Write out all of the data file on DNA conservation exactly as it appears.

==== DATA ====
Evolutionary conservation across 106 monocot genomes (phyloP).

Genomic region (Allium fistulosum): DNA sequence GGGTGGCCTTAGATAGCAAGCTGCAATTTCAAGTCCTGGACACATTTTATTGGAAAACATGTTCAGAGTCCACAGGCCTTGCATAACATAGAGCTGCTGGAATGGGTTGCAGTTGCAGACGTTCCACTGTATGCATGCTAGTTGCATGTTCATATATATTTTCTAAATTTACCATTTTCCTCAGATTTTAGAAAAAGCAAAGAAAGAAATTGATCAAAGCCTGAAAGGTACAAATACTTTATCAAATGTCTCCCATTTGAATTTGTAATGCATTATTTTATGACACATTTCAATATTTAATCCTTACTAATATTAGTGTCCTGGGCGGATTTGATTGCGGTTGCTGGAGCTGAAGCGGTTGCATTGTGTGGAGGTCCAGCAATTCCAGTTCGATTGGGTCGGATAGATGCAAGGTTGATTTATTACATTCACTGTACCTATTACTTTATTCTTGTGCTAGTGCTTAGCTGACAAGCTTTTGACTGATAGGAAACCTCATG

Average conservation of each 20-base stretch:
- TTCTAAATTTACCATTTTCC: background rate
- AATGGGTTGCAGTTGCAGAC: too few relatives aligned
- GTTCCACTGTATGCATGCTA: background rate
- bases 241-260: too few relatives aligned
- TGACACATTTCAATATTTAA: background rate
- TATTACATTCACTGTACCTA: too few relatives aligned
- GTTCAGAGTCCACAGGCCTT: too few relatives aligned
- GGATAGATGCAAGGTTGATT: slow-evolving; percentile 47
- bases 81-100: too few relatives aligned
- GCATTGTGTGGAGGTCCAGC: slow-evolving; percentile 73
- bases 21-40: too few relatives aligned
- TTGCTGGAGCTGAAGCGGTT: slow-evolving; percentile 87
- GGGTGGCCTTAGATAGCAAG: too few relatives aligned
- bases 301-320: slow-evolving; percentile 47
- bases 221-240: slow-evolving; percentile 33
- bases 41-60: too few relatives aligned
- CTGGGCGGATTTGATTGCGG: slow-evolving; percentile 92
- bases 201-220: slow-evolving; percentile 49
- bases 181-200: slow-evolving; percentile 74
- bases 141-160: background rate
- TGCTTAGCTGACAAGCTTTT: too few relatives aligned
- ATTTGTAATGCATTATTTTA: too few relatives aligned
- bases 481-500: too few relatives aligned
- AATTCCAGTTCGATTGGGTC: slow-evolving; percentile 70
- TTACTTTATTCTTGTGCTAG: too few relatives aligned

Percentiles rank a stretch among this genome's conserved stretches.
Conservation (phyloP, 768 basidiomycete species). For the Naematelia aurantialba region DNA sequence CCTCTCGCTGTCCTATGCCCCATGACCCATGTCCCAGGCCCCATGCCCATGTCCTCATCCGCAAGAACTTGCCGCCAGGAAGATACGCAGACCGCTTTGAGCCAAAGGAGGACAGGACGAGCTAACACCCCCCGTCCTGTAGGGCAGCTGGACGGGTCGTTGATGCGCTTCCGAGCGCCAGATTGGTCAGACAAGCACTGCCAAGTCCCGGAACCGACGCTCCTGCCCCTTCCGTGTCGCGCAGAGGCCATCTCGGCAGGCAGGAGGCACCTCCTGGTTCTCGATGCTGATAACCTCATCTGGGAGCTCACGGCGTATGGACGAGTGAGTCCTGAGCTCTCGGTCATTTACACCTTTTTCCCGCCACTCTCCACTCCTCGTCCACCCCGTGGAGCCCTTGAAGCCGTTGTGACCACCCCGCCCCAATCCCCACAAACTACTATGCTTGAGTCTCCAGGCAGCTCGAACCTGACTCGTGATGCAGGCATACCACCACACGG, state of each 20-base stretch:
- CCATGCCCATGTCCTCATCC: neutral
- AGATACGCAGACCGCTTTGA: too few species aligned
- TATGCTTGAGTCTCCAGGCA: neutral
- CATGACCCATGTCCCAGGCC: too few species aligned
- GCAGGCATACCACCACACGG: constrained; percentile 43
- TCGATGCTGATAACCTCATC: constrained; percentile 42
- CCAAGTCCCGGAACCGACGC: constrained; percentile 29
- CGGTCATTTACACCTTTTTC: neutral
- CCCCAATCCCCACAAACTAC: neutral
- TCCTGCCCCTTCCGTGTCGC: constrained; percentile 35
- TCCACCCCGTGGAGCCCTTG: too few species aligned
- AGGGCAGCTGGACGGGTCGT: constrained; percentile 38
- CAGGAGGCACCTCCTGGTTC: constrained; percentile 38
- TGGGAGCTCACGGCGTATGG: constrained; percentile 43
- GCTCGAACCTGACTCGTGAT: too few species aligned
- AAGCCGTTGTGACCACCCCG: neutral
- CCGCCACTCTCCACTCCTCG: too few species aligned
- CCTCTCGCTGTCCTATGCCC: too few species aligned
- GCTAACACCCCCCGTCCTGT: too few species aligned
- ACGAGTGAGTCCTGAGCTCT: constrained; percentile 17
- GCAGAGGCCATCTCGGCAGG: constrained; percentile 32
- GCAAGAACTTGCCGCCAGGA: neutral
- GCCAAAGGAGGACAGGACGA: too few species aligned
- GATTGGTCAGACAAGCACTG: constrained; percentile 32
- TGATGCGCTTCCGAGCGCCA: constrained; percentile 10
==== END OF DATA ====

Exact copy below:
Evolutionary conservation across 106 monocot genomes (phyloP).

Genomic region (Allium fistulosum): DNA sequence GGGTGGCCTTAGATAGCAAGCTGCAATTTCAAGTCCTGGACACATTTTATTGGAAAACATGTTCAGAGTCCACAGGCCTTGCATAACATAGAGCTGCTGGAATGGGTTGCAGTTGCAGACGTTCCACTGTATGCATGCTAGTTGCATGTTCATATATATTTTCTAAATTTACCATTTTCCTCAGATTTTAGAAAAAGCAAAGAAAGAAATTGATCAAAGCCTGAAAGGTACAAATACTTTATCAAATGTCTCCCATTTGAATTTGTAATGCATTATTTTATGACACATTTCAATATTTAATCCTTACTAATATTAGTGTCCTGGGCGGATTTGATTGCGGTTGCTGGAGCTGAAGCGGTTGCATTGTGTGGAGGTCCAGCAATTCCAGTTCGATTGGGTCGGATAGATGCAAGGTTGATTTATTACATTCACTGTACCTATTACTTTATTCTTGTGCTAGTGCTTAGCTGACAAGCTTTTGACTGATAGGAAACCTCATG

Average conservation of each 20-base stretch:
- TTCTAAATTTACCATTTTCC: background rate
- AATGGGTTGCAGTTGCAGAC: too few relatives aligned
- GTTCCACTGTATGCATGCTA: background rate
- bases 241-260: too few relatives aligned
- TGACACATTTCAATATTTAA: background rate
- TATTACATTCACTGTACCTA: too few relatives aligned
- GTTCAGAGTCCACAGGCCTT: too few relatives aligned
- GGATAGATGCAAGGTTGATT: slow-evolving; percentile 47
- bases 81-100: too few relatives aligned
- GCATTGTGTGGAGGTCCAGC: slow-evolving; percentile 73
- bases 21-40: too few relatives aligned
- TTGCTGGAGCTGAAGCGGTT: slow-evolving; percentile 87
- GGGTGGCCTTAGATAGCAAG: too few relatives aligned
- bases 301-320: slow-evolving; percentile 47
- bases 221-240: slow-evolving; percentile 33
- bases 41-60: too few relatives aligned
- CTGGGCGGATTTGATTGCGG: slow-evolving; percentile 92
- bases 201-220: slow-evolving; percentile 49
- bases 181-200: slow-evolving; percentile 74
- bases 141-160: background rate
- TGCTTAGCTGACAAGCTTTT: too few relatives aligned
- ATTTGTAATGCATTATTTTA: too few relatives aligned
- bases 481-500: too few relatives aligned
- AATTCCAGTTCGATTGGGTC: slow-evolving; percentile 70
- TTACTTTATTCTTGTGCTAG: too few relatives aligned

Percentiles rank a stretch among this genome's conserved stretches.
Conservation (phyloP, 768 basidiomycete species). For the Naematelia aurantialba region DNA sequence CCTCTCGCTGTCCTATGCCCCATGACCCATGTCCCAGGCCCCATGCCCATGTCCTCATCCGCAAGAACTTGCCGCCAGGAAGATACGCAGACCGCTTTGAGCCAAAGGAGGACAGGACGAGCTAACACCCCCCGTCCTGTAGGGCAGCTGGACGGGTCGTTGATGCGCTTCCGAGCGCCAGATTGGTCAGACAAGCACTGCCAAGTCCCGGAACCGACGCTCCTGCCCCTTCCGTGTCGCGCAGAGGCCATCTCGGCAGGCAGGAGGCACCTCCTGGTTCTCGATGCTGATAACCTCATCTGGGAGCTCACGGCGTATGGACGAGTGAGTCCTGAGCTCTCGGTCATTTACACCTTTTTCCCGCCACTCTCCACTCCTCGTCCACCCCGTGGAGCCCTTGAAGCCGTTGTGACCACCCCGCCCCAATCCCCACAAACTACTATGCTTGAGTCTCCAGGCAGCTCGAACCTGACTCGTGATGCAGGCATACCACCACACGG, state of each 20-base stretch:
- CCATGCCCATGTCCTCATCC: neutral
- AGATACGCAGACCGCTTTGA: too few species aligned
- TATGCTTGAGTCTCCAGGCA: neutral
- CATGACCCATGTCCCAGGCC: too few species aligned
- GCAGGCATACCACCACACGG: constrained; percentile 43
- TCGATGCTGATAACCTCATC: constrained; percentile 42
- CCAAGTCCCGGAACCGACGC: constrained; percentile 29
- CGGTCATTTACACCTTTTTC: neutral
- CCCCAATCCCCACAAACTAC: neutral
- TCCTGCCCCTTCCGTGTCGC: constrained; percentile 35
- TCCACCCCGTGGAGCCCTTG: too few species aligned
- AGGGCAGCTGGACGGGTCGT: constrained; percentile 38
- CAGGAGGCACCTCCTGGTTC: constrained; percentile 38
- TGGGAGCTCACGGCGTATGG: constrained; percentile 43
- GCTCGAACCTGACTCGTGAT: too few species aligned
- AAGCCGTTGTGACCACCCCG: neutral
- CCGCCACTCTCCACTCCTCG: too few species aligned
- CCTCTCGCTGTCCTATGCCC: too few species aligned
- GCTAACACCCCCCGTCCTGT: too few species aligned
- ACGAGTGAGTCCTGAGCTCT: constrained; percentile 17
- GCAGAGGCCATCTCGGCAGG: constrained; percentile 32
- GCAAGAACTTGCCGCCAGGA: neutral
- GCCAAAGGAGGACAGGACGA: too few species aligned
- GATTGGTCAGACAAGCACTG: constrained; percentile 32
- TGATGCGCTTCCGAGCGCCA: constrained; percentile 10